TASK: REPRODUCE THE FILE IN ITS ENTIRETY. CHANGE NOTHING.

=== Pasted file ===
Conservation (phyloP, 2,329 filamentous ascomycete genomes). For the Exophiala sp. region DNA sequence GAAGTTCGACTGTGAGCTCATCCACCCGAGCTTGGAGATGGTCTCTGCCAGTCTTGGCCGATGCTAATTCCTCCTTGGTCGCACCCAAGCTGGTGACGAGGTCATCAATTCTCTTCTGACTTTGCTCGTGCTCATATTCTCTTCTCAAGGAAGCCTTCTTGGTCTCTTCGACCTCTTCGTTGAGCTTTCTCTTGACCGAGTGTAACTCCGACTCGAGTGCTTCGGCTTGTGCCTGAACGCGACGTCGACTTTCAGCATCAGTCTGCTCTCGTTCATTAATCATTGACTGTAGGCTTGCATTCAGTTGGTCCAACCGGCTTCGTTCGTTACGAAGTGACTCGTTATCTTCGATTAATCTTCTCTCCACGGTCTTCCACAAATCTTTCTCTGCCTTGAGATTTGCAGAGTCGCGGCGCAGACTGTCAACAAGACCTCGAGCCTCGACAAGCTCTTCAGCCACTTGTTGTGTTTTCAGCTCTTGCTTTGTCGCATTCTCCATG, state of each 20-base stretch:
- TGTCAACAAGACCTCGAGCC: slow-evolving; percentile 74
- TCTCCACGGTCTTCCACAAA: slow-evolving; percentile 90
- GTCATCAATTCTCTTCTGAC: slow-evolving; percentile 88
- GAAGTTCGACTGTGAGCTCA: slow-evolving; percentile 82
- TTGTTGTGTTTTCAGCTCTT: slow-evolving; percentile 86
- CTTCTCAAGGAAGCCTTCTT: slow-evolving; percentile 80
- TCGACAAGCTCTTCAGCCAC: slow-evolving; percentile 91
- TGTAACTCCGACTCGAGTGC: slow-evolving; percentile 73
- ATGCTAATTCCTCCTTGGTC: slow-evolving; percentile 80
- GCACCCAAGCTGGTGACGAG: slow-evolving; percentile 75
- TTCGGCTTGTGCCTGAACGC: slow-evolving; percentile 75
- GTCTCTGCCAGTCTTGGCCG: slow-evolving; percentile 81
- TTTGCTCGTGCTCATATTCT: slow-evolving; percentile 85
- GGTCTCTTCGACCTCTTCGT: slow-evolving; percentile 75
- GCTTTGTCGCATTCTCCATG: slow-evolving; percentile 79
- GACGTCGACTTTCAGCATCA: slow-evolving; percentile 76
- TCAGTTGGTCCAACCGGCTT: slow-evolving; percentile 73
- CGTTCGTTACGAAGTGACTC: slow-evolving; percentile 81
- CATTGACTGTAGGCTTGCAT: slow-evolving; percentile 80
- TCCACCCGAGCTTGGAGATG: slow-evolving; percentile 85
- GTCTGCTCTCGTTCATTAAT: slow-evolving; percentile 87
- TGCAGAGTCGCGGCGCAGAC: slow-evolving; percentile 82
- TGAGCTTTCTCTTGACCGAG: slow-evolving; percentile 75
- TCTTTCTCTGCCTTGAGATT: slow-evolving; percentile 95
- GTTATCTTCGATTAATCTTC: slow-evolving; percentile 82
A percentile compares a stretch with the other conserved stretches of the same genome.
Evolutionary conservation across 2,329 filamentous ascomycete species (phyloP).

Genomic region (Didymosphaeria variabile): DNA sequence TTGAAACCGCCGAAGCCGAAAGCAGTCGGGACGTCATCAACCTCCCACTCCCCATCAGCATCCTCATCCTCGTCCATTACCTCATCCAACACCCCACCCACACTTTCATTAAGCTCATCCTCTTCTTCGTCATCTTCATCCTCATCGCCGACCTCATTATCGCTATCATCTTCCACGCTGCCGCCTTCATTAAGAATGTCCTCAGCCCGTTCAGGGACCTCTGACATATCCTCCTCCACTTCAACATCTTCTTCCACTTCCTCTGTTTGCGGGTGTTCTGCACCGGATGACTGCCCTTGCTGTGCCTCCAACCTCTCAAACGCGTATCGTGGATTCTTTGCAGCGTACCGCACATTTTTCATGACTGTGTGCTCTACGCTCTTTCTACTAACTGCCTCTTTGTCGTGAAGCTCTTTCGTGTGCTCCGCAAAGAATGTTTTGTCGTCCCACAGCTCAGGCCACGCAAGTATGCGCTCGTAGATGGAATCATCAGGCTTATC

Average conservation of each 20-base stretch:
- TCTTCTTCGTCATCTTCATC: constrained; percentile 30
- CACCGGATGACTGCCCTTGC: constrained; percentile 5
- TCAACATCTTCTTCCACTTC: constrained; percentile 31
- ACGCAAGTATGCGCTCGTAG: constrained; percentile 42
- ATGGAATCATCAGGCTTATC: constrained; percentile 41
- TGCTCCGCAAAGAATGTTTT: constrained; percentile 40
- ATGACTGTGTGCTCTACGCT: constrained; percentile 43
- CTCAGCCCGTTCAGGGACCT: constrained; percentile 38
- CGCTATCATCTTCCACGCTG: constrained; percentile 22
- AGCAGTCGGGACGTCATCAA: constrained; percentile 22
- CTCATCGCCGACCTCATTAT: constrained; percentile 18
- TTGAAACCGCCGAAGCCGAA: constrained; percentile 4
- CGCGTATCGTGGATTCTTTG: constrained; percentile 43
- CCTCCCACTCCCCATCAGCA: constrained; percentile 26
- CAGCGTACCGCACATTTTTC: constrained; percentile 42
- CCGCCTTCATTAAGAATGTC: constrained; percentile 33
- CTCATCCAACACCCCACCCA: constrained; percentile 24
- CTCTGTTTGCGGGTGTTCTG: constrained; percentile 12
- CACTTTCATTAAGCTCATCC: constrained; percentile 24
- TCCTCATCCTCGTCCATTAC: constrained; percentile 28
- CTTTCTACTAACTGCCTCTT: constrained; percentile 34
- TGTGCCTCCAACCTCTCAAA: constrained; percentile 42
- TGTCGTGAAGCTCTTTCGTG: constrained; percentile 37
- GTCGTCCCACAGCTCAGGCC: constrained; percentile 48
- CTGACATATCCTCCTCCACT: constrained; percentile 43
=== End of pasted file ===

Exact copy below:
Conservation (phyloP, 2,329 filamentous ascomycete genomes). For the Exophiala sp. region DNA sequence GAAGTTCGACTGTGAGCTCATCCACCCGAGCTTGGAGATGGTCTCTGCCAGTCTTGGCCGATGCTAATTCCTCCTTGGTCGCACCCAAGCTGGTGACGAGGTCATCAATTCTCTTCTGACTTTGCTCGTGCTCATATTCTCTTCTCAAGGAAGCCTTCTTGGTCTCTTCGACCTCTTCGTTGAGCTTTCTCTTGACCGAGTGTAACTCCGACTCGAGTGCTTCGGCTTGTGCCTGAACGCGACGTCGACTTTCAGCATCAGTCTGCTCTCGTTCATTAATCATTGACTGTAGGCTTGCATTCAGTTGGTCCAACCGGCTTCGTTCGTTACGAAGTGACTCGTTATCTTCGATTAATCTTCTCTCCACGGTCTTCCACAAATCTTTCTCTGCCTTGAGATTTGCAGAGTCGCGGCGCAGACTGTCAACAAGACCTCGAGCCTCGACAAGCTCTTCAGCCACTTGTTGTGTTTTCAGCTCTTGCTTTGTCGCATTCTCCATG, state of each 20-base stretch:
- TGTCAACAAGACCTCGAGCC: slow-evolving; percentile 74
- TCTCCACGGTCTTCCACAAA: slow-evolving; percentile 90
- GTCATCAATTCTCTTCTGAC: slow-evolving; percentile 88
- GAAGTTCGACTGTGAGCTCA: slow-evolving; percentile 82
- TTGTTGTGTTTTCAGCTCTT: slow-evolving; percentile 86
- CTTCTCAAGGAAGCCTTCTT: slow-evolving; percentile 80
- TCGACAAGCTCTTCAGCCAC: slow-evolving; percentile 91
- TGTAACTCCGACTCGAGTGC: slow-evolving; percentile 73
- ATGCTAATTCCTCCTTGGTC: slow-evolving; percentile 80
- GCACCCAAGCTGGTGACGAG: slow-evolving; percentile 75
- TTCGGCTTGTGCCTGAACGC: slow-evolving; percentile 75
- GTCTCTGCCAGTCTTGGCCG: slow-evolving; percentile 81
- TTTGCTCGTGCTCATATTCT: slow-evolving; percentile 85
- GGTCTCTTCGACCTCTTCGT: slow-evolving; percentile 75
- GCTTTGTCGCATTCTCCATG: slow-evolving; percentile 79
- GACGTCGACTTTCAGCATCA: slow-evolving; percentile 76
- TCAGTTGGTCCAACCGGCTT: slow-evolving; percentile 73
- CGTTCGTTACGAAGTGACTC: slow-evolving; percentile 81
- CATTGACTGTAGGCTTGCAT: slow-evolving; percentile 80
- TCCACCCGAGCTTGGAGATG: slow-evolving; percentile 85
- GTCTGCTCTCGTTCATTAAT: slow-evolving; percentile 87
- TGCAGAGTCGCGGCGCAGAC: slow-evolving; percentile 82
- TGAGCTTTCTCTTGACCGAG: slow-evolving; percentile 75
- TCTTTCTCTGCCTTGAGATT: slow-evolving; percentile 95
- GTTATCTTCGATTAATCTTC: slow-evolving; percentile 82
A percentile compares a stretch with the other conserved stretches of the same genome.
Evolutionary conservation across 2,329 filamentous ascomycete species (phyloP).

Genomic region (Didymosphaeria variabile): DNA sequence TTGAAACCGCCGAAGCCGAAAGCAGTCGGGACGTCATCAACCTCCCACTCCCCATCAGCATCCTCATCCTCGTCCATTACCTCATCCAACACCCCACCCACACTTTCATTAAGCTCATCCTCTTCTTCGTCATCTTCATCCTCATCGCCGACCTCATTATCGCTATCATCTTCCACGCTGCCGCCTTCATTAAGAATGTCCTCAGCCCGTTCAGGGACCTCTGACATATCCTCCTCCACTTCAACATCTTCTTCCACTTCCTCTGTTTGCGGGTGTTCTGCACCGGATGACTGCCCTTGCTGTGCCTCCAACCTCTCAAACGCGTATCGTGGATTCTTTGCAGCGTACCGCACATTTTTCATGACTGTGTGCTCTACGCTCTTTCTACTAACTGCCTCTTTGTCGTGAAGCTCTTTCGTGTGCTCCGCAAAGAATGTTTTGTCGTCCCACAGCTCAGGCCACGCAAGTATGCGCTCGTAGATGGAATCATCAGGCTTATC

Average conservation of each 20-base stretch:
- TCTTCTTCGTCATCTTCATC: constrained; percentile 30
- CACCGGATGACTGCCCTTGC: constrained; percentile 5
- TCAACATCTTCTTCCACTTC: constrained; percentile 31
- ACGCAAGTATGCGCTCGTAG: constrained; percentile 42
- ATGGAATCATCAGGCTTATC: constrained; percentile 41
- TGCTCCGCAAAGAATGTTTT: constrained; percentile 40
- ATGACTGTGTGCTCTACGCT: constrained; percentile 43
- CTCAGCCCGTTCAGGGACCT: constrained; percentile 38
- CGCTATCATCTTCCACGCTG: constrained; percentile 22
- AGCAGTCGGGACGTCATCAA: constrained; percentile 22
- CTCATCGCCGACCTCATTAT: constrained; percentile 18
- TTGAAACCGCCGAAGCCGAA: constrained; percentile 4
- CGCGTATCGTGGATTCTTTG: constrained; percentile 43
- CCTCCCACTCCCCATCAGCA: constrained; percentile 26
- CAGCGTACCGCACATTTTTC: constrained; percentile 42
- CCGCCTTCATTAAGAATGTC: constrained; percentile 33
- CTCATCCAACACCCCACCCA: constrained; percentile 24
- CTCTGTTTGCGGGTGTTCTG: constrained; percentile 12
- CACTTTCATTAAGCTCATCC: constrained; percentile 24
- TCCTCATCCTCGTCCATTAC: constrained; percentile 28
- CTTTCTACTAACTGCCTCTT: constrained; percentile 34
- TGTGCCTCCAACCTCTCAAA: constrained; percentile 42
- TGTCGTGAAGCTCTTTCGTG: constrained; percentile 37
- GTCGTCCCACAGCTCAGGCC: constrained; percentile 48
- CTGACATATCCTCCTCCACT: constrained; percentile 43